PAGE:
Who knew men are so sensitive? Well, certainly not Kimberly-Clark (K-C). The company enraged many dads earlier this month with its new “Dad Test” campaign for Huggies diapers. The idea behind the campaign was as follows: “To prove that Huggies diapers and wipes can handle anything, we put them to the toughest test imaginable: Dads, alone with their babies, in one house, for five days.”
Huggies tried to make it funny as you can see from this ad, but apparently it didn’t work out. Dads got angry at the company, promising on Facebook not to buy Huggies never ever again and a petition was uploaded on Change.org against K-C. The company quickly responded, apologized and promised to immediately make changes in the campaign. The whole fiasco was not just a great opportunity to learn about the sensitivity level of modern dads, but also a valuable lesson in stakeholder engagement in the age of social media.
Let’s look first at KC’s intentions. Here’s what K-C spokesman Joey Mooring had to say about it: “The singular goal with this campaign was to demonstrate the performance of our products in real-life situations because we know real life is what matters most to moms and dads. A fact of life is that dads care for their kids just as much as moms do and in some cases are the only caregivers…We intended to break out of stereotypes by showing that dads have an opinion on product performance just as much as moms do.” Now look again at K-C’s ad. It’s clear that the company tried to use humor to meet its goal, but apparently not everyone saw the humor in it. Especially not the dads.
“This is just yet another insulting and stupid advertisement in this genre. Surprised you didn’t show one of these inept, shaved apes dropping a baby because they couldn’t figure out which end to hold them by”, “This is a very offensive message. If this is what they think about dads, I guess it is time to switch to pampers!”, and “This ad is insulting and sexist. This isn’t 1965 any more. And diapers have never been difficult for men to use” were some of the comments K-C got on its Facebook page following the ad. Now, I’m a dad and I also change diapers regularly, and I didn’t find this ad offensive or ridiculing in any way. At the same time I didn’t find the ad that funny either. Others see it differently – humor after all is a relative thing and what one person finds funny, another person might find offensive.
So, does it mean advertising campaigns can only play it safe now or not use humor anymore? Of course not, but a company like K-C should have also considered in advance the chance that not all dads would like the campaign, especially when it is based on a cliché that is no longer true. After all, today 32 percent of dads are the primary caregiver. So, lesson #1: Be careful with clichés. Lesson #2: Be aware of the impact even a small unsatisfied group of customers can have online. Here’s a fact: Most dads probably don’t care or know about K-C’s ad. There’s a good chance that the majority of those who saw the ad even liked it. Yet, dozens of angry dads and moms on K-C’s Facebook page and over a thousand signatures on a Change.org petition were enough to generate a negative buzz, get the media interested in the story and eventually get K-C to admit it made a mistake and change its campaign.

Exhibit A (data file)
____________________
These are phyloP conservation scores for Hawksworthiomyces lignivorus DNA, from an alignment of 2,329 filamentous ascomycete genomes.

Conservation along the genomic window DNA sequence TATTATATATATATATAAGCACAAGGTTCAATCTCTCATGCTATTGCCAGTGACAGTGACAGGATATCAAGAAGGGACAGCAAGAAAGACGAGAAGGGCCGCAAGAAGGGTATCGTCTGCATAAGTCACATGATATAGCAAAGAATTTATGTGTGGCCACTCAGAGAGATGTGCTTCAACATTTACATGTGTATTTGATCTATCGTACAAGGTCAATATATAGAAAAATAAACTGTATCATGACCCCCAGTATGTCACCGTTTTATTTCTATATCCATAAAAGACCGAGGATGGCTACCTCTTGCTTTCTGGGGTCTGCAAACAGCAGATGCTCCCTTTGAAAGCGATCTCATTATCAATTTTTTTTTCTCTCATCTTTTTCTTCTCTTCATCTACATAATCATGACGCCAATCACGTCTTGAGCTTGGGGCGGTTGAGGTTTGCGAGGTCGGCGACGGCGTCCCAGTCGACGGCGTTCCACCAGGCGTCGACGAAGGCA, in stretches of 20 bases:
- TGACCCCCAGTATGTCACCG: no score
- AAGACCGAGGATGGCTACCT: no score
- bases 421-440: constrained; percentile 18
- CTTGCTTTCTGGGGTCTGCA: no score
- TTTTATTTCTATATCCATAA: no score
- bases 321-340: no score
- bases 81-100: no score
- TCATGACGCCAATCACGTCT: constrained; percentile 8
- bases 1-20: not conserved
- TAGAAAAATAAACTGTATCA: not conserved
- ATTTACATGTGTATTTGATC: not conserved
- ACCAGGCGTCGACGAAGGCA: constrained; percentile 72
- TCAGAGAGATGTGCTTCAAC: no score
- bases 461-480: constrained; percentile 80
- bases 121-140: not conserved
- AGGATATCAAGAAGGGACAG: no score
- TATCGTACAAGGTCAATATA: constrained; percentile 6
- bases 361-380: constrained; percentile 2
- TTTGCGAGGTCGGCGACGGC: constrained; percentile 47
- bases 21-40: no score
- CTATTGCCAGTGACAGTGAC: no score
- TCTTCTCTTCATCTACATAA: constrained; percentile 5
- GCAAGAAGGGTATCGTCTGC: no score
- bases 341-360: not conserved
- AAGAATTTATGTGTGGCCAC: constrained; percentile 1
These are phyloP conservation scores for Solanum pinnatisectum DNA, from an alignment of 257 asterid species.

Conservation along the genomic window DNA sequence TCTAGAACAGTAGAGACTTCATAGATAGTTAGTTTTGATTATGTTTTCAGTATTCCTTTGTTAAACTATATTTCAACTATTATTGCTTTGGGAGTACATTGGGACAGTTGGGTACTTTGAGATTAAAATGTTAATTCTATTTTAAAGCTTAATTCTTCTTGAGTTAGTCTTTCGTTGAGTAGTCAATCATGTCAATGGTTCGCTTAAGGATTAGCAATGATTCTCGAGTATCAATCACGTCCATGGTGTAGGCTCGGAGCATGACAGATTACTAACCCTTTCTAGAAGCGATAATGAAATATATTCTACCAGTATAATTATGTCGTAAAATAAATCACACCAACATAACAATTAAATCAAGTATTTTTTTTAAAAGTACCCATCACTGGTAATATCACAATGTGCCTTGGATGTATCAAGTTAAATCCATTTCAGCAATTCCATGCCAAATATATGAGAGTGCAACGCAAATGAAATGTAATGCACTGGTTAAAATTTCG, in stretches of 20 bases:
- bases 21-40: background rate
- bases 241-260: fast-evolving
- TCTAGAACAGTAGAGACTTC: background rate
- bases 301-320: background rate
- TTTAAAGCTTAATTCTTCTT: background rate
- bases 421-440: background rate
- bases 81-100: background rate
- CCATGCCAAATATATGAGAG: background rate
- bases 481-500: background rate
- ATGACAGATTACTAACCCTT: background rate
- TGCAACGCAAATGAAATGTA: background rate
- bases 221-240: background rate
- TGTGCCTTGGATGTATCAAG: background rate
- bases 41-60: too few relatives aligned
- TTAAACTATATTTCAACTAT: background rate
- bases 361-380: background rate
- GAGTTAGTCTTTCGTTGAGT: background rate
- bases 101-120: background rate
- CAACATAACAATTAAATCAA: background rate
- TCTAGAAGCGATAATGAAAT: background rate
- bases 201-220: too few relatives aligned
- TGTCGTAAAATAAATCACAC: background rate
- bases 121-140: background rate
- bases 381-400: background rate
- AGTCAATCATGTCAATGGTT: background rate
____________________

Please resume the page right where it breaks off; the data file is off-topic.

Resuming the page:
K-C did ignore these two lessons, but was quick to respond, showing it is well aware of other important lessons learned from similar situations in the past. It’s not very surprising by the way – K-C knows how to master social media and it was ranked no. 10 (with FedEx) on the top 10 list of the SMI-Wizness social media sustainability index last year. This ranking indicates that K-C is an example of a company that makes good use of the wisdom of its crowd and knows how to “collaborate with fans to break taboos and challenge status quo.” I guess it didn’t work out this time (maybe because men not knowing how to change diapers has not been the status quo for the last 20-30 years..).
So what lessons K-C did implement well? Once the trouble began, it didn’t underestimate the influence/impact of its social media critics and acted fast. Really fast. Within hours its spokesman issued a statement saying that “we recognize that we need to do a better job communicating the campaign’s overall message… and, because of the responses we have received, are making changes to ensure that the true spirit of the campaign comes through in the strongest way possible.” Not only that, K-C also replaced its initial TV ad with a new one that “more clearly communicates our true intent,” also also got in touch with Chris Routly, who started the petition against the company on Change.org, updating him about all the changes.
This quick response was an implementation of another important lesson (taken also from the SMI-Wizness social media sustainability index): A corporate culture of unresponsiveness can torpedo the reputation of even the most altruistic brands. In other words, sometimes being slow to repair the damage done is worst than making the damage in the first place.
K-C’s spokesman is even moving forward to engage more closely with dads – he said that after the backlash he went to the Dad Summit 2.0, a conference in Austin where brands have an opportunity to have conversation with dads. I’m not sure what he have learned there, but I’m quite positive K-C will never assume anymore or hint that men are from Mars, diapers are from Venus.
Raz Godelnik is the co-founder of Eco-Libris, a green company working to green up the book industry in the digital age. He is an adjunct faculty at the University of Delaware’s Department of Business Administration, CUNY and the New School, teaching courses in green business and new product development.